- Accrued expenses (also referred to as accrued liabilities)
- Prepaid expenses
- Accrued revenue
- Unearned revenue (also referred to as deferred revenue)
Usually, at the start of the adjustment process, the accountant prepares an updated trial balance to provide a visual, organized representation of all ledger account balances. This listing aids the accountant in spotting figures that might need adjusting in order to be fairly presented. Therefore, Figure 5.1 “Updated Trial Balance” takes the ending account balances for the Lawndale Company found in the ledger presented in Figure 4.3 “Balances Taken From T-accounts in Ledger” and puts them into the form of a trial balance.
Question: The first adjustment listed is an accrued expense. In Chapter 4 “How Does an Organization Accumulate and Organize the Information Necessary to Prepare Financial Statements? “, the word “accrue” was defined as “to grow.” Thus, an accrued expense is one that increases gradually over time. As indicated previously, some companies program their accounting systems to record such expenses as they are incurred. This accrual process reduces the need for separate adjusting entries. Other companies make few, if any, accruals and update all balances through numerous adjustments. The recording process for such expenses should be designed to meet the informational needs of company officials. Some prefer to have updated balances readily available in the ledger while others are inclined to wait for periodic financial reports to be issued. What are some typical accrued expenses and what is the appropriate adjusting entry if they have not been previously recorded by the accounting system?
Answer: If a reporting company’s accounting system recognizes an expense as it grows, no adjustment is necessary. The balances are recorded properly. They are ready to be included in financial statements. Thus, when statements are prepared, the accountant only needs to search for accrued expenses that have not yet been recognized.
Numerous expenses do get slightly larger each day until paid, including salary, rent, insurance, utilities, interest, advertising, income taxes, and the like. For example, on its December 31, 2008, balance sheet, the Hershey Company reported accrued liabilities of approximately $504 million. In the notes to the financial statements, this amount was explained as debts owed on that day for payroll, compensation and benefits, advertising and promotion, and other accrued expenses.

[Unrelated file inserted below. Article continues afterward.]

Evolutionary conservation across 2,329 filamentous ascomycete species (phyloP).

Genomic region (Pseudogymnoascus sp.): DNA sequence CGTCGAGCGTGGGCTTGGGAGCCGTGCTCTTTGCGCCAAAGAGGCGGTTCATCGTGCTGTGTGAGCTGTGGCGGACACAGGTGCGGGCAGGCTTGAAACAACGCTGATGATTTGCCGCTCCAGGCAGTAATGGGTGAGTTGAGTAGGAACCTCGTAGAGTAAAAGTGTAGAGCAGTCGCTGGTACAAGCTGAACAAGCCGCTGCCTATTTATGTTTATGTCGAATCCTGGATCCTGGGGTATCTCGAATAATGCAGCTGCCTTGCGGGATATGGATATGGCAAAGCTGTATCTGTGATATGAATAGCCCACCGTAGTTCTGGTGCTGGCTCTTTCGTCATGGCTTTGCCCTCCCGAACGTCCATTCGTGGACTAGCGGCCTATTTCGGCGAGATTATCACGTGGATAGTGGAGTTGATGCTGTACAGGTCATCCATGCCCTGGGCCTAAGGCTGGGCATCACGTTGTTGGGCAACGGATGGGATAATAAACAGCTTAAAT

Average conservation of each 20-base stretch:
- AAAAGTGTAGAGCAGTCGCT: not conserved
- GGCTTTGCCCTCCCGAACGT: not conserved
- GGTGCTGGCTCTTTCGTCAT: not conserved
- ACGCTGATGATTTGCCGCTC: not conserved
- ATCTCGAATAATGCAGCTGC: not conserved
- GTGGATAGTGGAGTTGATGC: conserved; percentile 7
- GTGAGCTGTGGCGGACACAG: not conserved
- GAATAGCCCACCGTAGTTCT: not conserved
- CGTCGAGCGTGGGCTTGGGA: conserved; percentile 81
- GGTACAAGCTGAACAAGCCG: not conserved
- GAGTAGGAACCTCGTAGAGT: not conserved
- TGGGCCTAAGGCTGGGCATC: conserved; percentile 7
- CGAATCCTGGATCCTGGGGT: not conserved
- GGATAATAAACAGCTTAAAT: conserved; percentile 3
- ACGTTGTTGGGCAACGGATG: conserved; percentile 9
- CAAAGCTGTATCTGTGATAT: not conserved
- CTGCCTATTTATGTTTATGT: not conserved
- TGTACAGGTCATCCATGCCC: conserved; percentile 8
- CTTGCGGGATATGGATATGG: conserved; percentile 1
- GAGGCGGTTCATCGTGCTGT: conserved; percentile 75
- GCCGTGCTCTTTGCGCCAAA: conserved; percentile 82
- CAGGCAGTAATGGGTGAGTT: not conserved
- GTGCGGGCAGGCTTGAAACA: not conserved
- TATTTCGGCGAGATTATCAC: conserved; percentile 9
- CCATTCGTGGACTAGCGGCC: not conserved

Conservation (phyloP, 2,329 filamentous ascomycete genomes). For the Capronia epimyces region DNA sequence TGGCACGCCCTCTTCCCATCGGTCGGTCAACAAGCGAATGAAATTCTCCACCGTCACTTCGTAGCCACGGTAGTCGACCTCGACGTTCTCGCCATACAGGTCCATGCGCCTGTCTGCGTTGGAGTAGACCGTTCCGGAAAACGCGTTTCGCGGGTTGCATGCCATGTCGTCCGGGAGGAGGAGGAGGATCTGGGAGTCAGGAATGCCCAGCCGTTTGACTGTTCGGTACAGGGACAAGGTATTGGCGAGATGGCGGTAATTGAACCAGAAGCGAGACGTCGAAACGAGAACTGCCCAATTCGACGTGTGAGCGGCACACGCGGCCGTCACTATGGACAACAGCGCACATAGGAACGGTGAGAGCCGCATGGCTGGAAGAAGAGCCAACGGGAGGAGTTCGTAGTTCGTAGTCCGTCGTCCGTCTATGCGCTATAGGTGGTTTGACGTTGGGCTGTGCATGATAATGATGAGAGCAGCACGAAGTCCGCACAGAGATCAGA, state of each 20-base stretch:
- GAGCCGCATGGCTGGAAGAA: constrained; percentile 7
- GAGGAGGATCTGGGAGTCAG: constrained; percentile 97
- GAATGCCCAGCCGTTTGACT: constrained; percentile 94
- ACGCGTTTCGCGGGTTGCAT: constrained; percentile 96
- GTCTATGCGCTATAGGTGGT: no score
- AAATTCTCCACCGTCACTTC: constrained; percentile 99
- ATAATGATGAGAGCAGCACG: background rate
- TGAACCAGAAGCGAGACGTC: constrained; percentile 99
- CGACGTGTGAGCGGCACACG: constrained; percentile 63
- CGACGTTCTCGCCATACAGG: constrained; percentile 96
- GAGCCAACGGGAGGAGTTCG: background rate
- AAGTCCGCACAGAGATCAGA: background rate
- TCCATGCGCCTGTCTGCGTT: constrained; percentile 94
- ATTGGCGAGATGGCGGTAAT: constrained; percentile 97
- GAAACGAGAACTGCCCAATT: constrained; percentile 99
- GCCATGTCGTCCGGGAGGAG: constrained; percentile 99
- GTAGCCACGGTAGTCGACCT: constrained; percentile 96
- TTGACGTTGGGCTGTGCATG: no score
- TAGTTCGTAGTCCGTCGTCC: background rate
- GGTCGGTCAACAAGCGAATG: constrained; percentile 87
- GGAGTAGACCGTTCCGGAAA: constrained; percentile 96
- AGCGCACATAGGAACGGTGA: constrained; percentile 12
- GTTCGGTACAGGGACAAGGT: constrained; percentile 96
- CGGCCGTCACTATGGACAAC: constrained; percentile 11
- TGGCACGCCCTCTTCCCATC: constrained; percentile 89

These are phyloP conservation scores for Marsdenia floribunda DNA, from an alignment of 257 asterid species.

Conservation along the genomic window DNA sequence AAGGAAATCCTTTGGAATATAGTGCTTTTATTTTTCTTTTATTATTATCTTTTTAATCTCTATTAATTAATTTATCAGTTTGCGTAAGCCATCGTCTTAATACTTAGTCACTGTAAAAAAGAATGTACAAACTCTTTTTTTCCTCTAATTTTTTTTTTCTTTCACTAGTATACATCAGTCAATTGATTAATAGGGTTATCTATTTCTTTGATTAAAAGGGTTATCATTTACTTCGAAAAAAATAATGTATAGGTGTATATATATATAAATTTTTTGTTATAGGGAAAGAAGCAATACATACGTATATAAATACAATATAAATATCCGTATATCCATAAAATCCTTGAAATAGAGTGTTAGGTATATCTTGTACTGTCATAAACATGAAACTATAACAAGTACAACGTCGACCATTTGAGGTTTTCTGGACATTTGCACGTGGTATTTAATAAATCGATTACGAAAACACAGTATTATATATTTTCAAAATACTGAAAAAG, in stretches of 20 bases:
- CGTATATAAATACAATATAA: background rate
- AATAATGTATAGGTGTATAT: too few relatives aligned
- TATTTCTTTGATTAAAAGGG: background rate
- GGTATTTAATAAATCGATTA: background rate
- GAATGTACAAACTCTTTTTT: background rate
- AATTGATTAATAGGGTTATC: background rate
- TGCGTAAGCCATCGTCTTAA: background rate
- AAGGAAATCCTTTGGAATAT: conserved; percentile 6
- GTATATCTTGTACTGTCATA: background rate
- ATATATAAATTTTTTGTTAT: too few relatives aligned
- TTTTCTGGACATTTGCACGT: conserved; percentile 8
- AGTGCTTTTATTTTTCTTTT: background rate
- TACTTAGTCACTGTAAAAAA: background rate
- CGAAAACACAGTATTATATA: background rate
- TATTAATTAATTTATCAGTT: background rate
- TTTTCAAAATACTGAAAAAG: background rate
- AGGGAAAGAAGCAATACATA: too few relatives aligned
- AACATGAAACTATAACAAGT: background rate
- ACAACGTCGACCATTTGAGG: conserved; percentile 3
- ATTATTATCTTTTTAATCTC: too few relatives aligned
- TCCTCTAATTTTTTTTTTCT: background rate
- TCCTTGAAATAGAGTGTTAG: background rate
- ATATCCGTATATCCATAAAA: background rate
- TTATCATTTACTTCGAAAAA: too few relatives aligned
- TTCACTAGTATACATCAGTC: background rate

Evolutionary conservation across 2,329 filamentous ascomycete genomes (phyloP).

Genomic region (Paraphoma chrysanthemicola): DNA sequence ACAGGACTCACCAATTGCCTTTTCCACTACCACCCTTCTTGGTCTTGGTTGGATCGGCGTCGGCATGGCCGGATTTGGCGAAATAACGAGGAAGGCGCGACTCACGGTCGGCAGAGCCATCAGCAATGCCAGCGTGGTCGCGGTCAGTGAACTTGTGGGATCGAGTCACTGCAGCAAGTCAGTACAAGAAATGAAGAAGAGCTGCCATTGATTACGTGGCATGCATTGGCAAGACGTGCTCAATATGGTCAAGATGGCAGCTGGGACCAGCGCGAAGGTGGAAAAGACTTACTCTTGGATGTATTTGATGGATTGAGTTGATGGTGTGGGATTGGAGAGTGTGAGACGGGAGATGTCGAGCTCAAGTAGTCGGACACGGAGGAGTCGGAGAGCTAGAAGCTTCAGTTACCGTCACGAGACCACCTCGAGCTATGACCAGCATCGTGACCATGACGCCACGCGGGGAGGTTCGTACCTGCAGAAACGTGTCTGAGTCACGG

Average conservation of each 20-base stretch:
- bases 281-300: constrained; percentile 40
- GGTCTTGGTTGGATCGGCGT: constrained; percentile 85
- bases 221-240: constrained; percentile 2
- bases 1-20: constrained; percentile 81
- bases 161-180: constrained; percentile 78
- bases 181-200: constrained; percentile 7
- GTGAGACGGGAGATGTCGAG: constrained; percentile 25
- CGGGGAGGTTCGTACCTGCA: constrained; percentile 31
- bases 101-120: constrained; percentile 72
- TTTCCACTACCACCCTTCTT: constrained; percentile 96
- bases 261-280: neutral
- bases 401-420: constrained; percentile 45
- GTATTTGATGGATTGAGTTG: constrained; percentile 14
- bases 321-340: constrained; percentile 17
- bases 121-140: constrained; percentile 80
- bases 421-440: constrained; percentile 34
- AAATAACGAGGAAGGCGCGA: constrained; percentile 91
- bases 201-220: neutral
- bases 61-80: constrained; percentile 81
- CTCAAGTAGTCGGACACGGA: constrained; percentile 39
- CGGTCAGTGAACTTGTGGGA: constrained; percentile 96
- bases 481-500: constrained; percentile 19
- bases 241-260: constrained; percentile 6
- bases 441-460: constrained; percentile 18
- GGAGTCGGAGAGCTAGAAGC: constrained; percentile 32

Assume, for illustration purposes, that the accountant reviews the trial balance presented in Figure 5.1 “Updated Trial Balance” and realizes that utility expenses (such as electricity and water) have not been recorded since the most recent payment. Assume that the Lawndale Company currently owes $900 for those utilities. The following adjustment is needed before financial statements are created. It is an adjusting entry because no physical event took place; this liability simply grew over time and has not yet been paid.
Link to multiple-choice question for practice purposes: http://www.quia.com/quiz/2092630.html
Adjusting entries are necessary to update all account balances before financial statements can be prepared. These adjustments are not the result of physical events or transactions but are rather caused by the passage of time or small changes in account balances. The accountant examines a current listing of accounts—known as a trial balance—to identify amounts that need to be changed prior to the preparation of financial statements. Although numerous adjustments are studied in this textbook, four general types are especially common: accrued expenses, prepaid expenses, accrued revenues, and unearned revenues. Any expense (such as salary) that grows gradually over time but has not yet been paid is known as an accrued expense. If not automatically recorded by the accounting system, it must be entered into the records by adjustment prior to producing financial statements.